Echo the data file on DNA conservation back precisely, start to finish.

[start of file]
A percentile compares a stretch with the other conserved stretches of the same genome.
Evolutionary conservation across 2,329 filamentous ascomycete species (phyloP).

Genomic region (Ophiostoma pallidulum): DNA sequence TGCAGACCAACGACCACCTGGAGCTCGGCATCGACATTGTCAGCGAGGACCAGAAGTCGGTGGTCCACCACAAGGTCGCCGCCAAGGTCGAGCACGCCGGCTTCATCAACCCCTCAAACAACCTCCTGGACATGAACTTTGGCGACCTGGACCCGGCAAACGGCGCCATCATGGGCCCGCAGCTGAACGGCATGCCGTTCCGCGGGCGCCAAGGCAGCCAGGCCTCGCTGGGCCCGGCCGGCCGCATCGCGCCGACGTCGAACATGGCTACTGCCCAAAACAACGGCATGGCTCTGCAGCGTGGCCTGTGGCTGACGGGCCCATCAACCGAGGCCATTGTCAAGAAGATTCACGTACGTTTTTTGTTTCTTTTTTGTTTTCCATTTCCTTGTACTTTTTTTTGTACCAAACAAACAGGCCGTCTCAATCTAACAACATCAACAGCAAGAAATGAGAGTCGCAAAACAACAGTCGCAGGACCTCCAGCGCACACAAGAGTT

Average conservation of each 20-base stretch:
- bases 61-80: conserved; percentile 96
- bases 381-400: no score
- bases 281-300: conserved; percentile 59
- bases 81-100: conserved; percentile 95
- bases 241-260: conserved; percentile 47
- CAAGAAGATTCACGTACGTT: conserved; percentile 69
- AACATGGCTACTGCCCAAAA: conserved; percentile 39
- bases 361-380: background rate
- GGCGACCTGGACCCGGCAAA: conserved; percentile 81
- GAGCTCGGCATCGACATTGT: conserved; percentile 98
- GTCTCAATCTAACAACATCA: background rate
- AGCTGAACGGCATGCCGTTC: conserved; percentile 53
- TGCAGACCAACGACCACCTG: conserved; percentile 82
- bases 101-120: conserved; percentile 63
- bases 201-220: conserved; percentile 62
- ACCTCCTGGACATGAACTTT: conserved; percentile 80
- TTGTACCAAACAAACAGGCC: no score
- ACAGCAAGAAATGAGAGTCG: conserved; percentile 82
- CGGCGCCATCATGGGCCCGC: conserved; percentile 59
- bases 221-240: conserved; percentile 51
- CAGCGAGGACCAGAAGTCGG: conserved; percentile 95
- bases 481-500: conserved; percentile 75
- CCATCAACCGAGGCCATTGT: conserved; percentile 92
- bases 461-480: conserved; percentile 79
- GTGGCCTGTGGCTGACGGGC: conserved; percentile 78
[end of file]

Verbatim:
A percentile compares a stretch with the other conserved stretches of the same genome.
Evolutionary conservation across 2,329 filamentous ascomycete species (phyloP).

Genomic region (Ophiostoma pallidulum): DNA sequence TGCAGACCAACGACCACCTGGAGCTCGGCATCGACATTGTCAGCGAGGACCAGAAGTCGGTGGTCCACCACAAGGTCGCCGCCAAGGTCGAGCACGCCGGCTTCATCAACCCCTCAAACAACCTCCTGGACATGAACTTTGGCGACCTGGACCCGGCAAACGGCGCCATCATGGGCCCGCAGCTGAACGGCATGCCGTTCCGCGGGCGCCAAGGCAGCCAGGCCTCGCTGGGCCCGGCCGGCCGCATCGCGCCGACGTCGAACATGGCTACTGCCCAAAACAACGGCATGGCTCTGCAGCGTGGCCTGTGGCTGACGGGCCCATCAACCGAGGCCATTGTCAAGAAGATTCACGTACGTTTTTTGTTTCTTTTTTGTTTTCCATTTCCTTGTACTTTTTTTTGTACCAAACAAACAGGCCGTCTCAATCTAACAACATCAACAGCAAGAAATGAGAGTCGCAAAACAACAGTCGCAGGACCTCCAGCGCACACAAGAGTT

Average conservation of each 20-base stretch:
- bases 61-80: conserved; percentile 96
- bases 381-400: no score
- bases 281-300: conserved; percentile 59
- bases 81-100: conserved; percentile 95
- bases 241-260: conserved; percentile 47
- CAAGAAGATTCACGTACGTT: conserved; percentile 69
- AACATGGCTACTGCCCAAAA: conserved; percentile 39
- bases 361-380: background rate
- GGCGACCTGGACCCGGCAAA: conserved; percentile 81
- GAGCTCGGCATCGACATTGT: conserved; percentile 98
- GTCTCAATCTAACAACATCA: background rate
- AGCTGAACGGCATGCCGTTC: conserved; percentile 53
- TGCAGACCAACGACCACCTG: conserved; percentile 82
- bases 101-120: conserved; percentile 63
- bases 201-220: conserved; percentile 62
- ACCTCCTGGACATGAACTTT: conserved; percentile 80
- TTGTACCAAACAAACAGGCC: no score
- ACAGCAAGAAATGAGAGTCG: conserved; percentile 82
- CGGCGCCATCATGGGCCCGC: conserved; percentile 59
- bases 221-240: conserved; percentile 51
- CAGCGAGGACCAGAAGTCGG: conserved; percentile 95
- bases 481-500: conserved; percentile 75
- CCATCAACCGAGGCCATTGT: conserved; percentile 92
- bases 461-480: conserved; percentile 79
- GTGGCCTGTGGCTGACGGGC: conserved; percentile 78